Review: Aka (Nintendo Switch)
Aka brought along three things with him on his journey: a letter from a faraway friend, a sword he swore would never cut limbs again, and a war-torn past. Aka, developed by Cosmo Gatto and published by NEOWIZ, is a life sim about a retired soldier whose next quest is to find inner peace. However, the path toward obtaining it can feel out of reach when you’re faced with your inner demons, adjusting to island life, and dealing with pestering bugs (and, no, not just the kind you’ll find in your garden).
After escaping the battlefield of “the great war” and arriving on Pine Island, Aka’s friend Thom’s only request is for him to take care of himself. He provides our anthropomorphic red panda friend with a cozy place to call home, seeds, a little garden knowledge for his noggin, and presents him with a small yet serene open world to explore.
As Aka begins a new chapter in his life, you, the player, take things into your own hands. The story is non-linear, so you are granted the freedom to play the game at your own pace and focus on any aspect of the game more than others: Garden to nourish the land and animals, tidy up the islands that are scattered with trash, and traps, or even challenge a few fluffy and furry NPCs to a game of cards, a marble maze, or show off your rhythmic skills with a cool koala on the beach before cloud watching, swimming with monkeys, or feeding baby dragons.
Aka’s farming system finds its inspiration from permaculture. Sustainable gardening is almost like an art form where the design and management of your garden correlate to the health of the crops you harvest. Planting onion seeds next to carrot seeds, for example, will cause it to ward off bugs from both plants. You will receive your first batch of seeds from the cabin beside your home (and maybe even snuck a few from your next-door neighbor). You will need to gather resources that you will find around the island for the blacksmith to craft together the tools you will need to tend to your garden. Unlike popular sims like Stardew Valley and Animal Crossing: New Horizons, grinding for materials and for the profits of harvested fruits and vegetables is not required! These tasks can still be more laborious than they have to be. Positioning yourself perfectly to till the soil, plant seeds, and harvest crops is a challenge in itself. The framerate can sometimes drop a bit when traversing the island.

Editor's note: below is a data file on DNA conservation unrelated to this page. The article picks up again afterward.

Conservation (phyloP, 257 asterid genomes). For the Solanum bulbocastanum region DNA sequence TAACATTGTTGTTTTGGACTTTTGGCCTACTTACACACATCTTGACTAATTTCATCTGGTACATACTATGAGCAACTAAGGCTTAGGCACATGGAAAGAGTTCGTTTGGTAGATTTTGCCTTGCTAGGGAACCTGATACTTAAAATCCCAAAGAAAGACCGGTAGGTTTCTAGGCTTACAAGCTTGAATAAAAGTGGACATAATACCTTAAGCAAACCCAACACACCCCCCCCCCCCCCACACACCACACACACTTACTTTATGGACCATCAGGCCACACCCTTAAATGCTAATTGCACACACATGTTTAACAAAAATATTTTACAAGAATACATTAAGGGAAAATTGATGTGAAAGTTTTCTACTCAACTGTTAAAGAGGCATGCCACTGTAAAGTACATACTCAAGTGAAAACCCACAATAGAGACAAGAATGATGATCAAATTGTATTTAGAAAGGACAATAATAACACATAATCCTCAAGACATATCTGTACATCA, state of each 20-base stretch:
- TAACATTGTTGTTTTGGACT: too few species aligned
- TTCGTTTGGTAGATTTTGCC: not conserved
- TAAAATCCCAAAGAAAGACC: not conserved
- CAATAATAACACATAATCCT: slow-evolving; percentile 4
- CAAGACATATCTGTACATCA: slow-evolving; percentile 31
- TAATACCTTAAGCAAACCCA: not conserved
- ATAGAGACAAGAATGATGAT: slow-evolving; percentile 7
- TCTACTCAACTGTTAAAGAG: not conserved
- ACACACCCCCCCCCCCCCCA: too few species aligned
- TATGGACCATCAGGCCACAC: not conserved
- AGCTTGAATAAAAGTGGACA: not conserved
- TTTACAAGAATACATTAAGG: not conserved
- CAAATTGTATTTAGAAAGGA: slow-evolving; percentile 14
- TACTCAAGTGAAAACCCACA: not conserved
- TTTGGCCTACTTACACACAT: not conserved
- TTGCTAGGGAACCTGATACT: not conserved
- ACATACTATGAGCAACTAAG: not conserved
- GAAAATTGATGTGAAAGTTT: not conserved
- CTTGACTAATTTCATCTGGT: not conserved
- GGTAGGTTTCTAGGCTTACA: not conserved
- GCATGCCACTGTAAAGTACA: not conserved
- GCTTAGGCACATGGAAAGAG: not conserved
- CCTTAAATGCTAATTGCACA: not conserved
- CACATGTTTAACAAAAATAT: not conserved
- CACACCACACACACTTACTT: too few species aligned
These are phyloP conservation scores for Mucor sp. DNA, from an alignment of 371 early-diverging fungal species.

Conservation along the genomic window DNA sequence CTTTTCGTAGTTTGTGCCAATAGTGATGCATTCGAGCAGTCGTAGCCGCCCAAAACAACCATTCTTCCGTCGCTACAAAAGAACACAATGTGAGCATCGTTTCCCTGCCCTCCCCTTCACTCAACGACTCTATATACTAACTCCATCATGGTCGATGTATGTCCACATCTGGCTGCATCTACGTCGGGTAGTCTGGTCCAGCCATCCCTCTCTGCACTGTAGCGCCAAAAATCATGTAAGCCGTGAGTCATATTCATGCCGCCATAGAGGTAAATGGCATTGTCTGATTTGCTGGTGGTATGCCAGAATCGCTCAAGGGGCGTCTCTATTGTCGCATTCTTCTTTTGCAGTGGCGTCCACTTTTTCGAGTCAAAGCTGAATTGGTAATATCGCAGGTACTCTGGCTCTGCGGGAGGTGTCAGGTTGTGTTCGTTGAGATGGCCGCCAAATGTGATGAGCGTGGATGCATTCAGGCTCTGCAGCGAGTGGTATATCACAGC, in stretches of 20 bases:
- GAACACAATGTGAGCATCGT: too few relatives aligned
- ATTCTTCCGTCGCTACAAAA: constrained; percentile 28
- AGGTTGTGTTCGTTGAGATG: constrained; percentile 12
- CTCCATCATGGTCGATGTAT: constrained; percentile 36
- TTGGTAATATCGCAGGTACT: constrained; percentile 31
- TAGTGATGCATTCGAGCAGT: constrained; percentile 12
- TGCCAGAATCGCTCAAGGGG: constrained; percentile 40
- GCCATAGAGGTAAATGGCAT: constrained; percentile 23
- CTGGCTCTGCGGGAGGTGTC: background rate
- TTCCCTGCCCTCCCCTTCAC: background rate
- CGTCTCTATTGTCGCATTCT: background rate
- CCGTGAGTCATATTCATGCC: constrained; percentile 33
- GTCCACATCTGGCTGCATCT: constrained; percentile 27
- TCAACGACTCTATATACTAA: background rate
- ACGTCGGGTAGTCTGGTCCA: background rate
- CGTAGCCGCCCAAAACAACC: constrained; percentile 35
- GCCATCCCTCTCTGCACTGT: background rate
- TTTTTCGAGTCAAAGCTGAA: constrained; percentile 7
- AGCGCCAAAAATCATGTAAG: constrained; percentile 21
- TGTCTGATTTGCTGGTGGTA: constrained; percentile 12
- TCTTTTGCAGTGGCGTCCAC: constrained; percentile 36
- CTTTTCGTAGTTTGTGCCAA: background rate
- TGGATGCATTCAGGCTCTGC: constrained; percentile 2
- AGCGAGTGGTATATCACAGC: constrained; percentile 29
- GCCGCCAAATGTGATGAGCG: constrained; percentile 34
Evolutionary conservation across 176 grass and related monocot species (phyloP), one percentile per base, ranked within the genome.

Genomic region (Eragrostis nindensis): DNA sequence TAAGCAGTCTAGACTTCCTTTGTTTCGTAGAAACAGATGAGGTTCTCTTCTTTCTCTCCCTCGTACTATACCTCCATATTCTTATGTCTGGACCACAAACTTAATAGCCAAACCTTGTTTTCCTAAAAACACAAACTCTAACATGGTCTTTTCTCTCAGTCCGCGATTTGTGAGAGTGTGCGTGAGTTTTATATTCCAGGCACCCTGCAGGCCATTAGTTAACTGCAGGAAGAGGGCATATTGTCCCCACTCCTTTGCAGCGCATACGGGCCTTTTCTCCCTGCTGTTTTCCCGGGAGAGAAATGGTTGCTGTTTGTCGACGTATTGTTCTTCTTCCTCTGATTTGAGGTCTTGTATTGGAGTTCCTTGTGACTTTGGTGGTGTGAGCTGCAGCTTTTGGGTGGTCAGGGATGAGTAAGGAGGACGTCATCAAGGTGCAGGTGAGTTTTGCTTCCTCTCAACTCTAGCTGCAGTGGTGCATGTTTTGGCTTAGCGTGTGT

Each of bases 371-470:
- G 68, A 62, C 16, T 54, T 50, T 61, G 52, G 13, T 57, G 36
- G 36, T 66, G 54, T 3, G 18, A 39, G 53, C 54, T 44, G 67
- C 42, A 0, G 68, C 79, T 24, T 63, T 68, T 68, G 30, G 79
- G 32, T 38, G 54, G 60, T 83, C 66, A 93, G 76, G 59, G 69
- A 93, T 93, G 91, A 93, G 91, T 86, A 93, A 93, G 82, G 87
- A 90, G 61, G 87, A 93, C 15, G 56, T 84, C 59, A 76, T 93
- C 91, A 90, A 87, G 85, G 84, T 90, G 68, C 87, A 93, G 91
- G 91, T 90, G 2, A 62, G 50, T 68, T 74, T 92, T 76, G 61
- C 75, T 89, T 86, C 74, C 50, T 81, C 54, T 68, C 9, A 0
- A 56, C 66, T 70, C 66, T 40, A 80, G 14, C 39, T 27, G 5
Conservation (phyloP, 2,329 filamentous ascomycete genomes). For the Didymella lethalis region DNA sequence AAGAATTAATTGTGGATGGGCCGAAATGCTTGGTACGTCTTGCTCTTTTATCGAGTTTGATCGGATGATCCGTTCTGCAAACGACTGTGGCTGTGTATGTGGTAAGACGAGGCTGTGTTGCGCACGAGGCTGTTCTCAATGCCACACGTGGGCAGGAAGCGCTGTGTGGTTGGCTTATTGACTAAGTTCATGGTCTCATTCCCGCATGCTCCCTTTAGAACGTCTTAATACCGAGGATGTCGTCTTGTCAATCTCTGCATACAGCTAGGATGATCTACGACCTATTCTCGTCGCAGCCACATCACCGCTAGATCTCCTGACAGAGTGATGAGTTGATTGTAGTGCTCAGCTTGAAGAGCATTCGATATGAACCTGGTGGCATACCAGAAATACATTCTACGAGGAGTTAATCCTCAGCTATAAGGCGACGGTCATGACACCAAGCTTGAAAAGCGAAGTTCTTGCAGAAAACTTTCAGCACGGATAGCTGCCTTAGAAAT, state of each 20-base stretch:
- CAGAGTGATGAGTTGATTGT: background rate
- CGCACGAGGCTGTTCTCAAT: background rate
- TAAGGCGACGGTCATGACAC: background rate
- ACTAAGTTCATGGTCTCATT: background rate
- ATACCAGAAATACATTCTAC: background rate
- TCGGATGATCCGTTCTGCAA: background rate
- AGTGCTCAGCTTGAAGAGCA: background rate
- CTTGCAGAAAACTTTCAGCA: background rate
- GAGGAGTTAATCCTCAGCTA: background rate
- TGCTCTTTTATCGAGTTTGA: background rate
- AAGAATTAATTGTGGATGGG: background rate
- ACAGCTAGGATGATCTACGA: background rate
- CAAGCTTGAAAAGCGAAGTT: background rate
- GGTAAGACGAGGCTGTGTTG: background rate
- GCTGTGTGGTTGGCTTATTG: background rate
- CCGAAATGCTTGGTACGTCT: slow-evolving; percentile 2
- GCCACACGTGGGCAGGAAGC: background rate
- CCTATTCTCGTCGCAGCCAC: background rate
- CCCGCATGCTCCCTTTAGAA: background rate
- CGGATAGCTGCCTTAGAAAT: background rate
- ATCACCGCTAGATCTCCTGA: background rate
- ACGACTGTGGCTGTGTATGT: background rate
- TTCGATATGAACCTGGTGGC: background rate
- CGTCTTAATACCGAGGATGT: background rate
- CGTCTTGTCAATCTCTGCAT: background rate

Typical activities of life sim games aside, Aka shines brightest through the stories shared by the island’s residents, some of whom are ghosts burdened by their past and, just like Aka, need to confront and make peace with them before being able to move on. Through shared stories and experiences, Aka comes face-to-face with his own traumatic past, and it is what progresses the story.
Completing quests also progresses the game. Players will only receive quests by interacting with the world around them. Although there is little incentive to do so, the more quests completed, the more clean and beautiful the island will become, the greater the trust and deeper the bonds you will build with the island’s residents, and the closer you are to coming face-to-face and confronting your traumatic past. Unfortunately, the quests become pretty repetitive as they are nearly the same on every island.
Aka does very little hand-holding even when it would have been thoughtful. For instance, the turn-based RPG-like card minigame can be confusing during your first playthrough as it lacks a tutorial. Sure, after a couple of games, the imagery of weapons, a heart, and a yellow circle with numbers indicating how many points you can use per turn will start to make sense. But it would have been nice to know before jumping into it blind! Aka also missed the perfect opportunity to use the Nintendo Switch’s gyroscope feature in the minigame marble maze, where the player must tilt the stick that controls the box in various directions to guide the marble into a hole.
The Nintendo Switch’s button layout feels like an afterthought, and navigating the UI can be quite awkward. Opening your inventory might leave you frozen in an animation that cannot be fixed unless you enter and exit a building or reboot the game completely. You might also find yourself traveling to a not-so-secret area of Pine Island, where you fall out of the environment and struggle to find your way back. Once again, time to reboot the game. Life in retirement should not have to be this stressful. Thankfully, patches recently have been created to fix some of these issues.
Although its gameplay is tainted with technical difficulties, the beautiful watercolor cutscenes, ghibli-esque art style, and meditative music in a lush isometric environment set the tone and are appropriate for its atmosphere.
Overall, Aka is a solid attempt at the life sims genre, with it truly hitting the mark of being casual and cozy rather than being like the others within the same genre that are more-so grindy time and resource management games. The plot is simple and quite touching, yet it falls short of its promise of peace (for the player, that is). So finding it for Aka will be tough when the game is in need of more maintenance.
Aka is available for purchase on the official Nintendo website and Nintendo Switch’s eShop for $12.99.
* This article was originally published here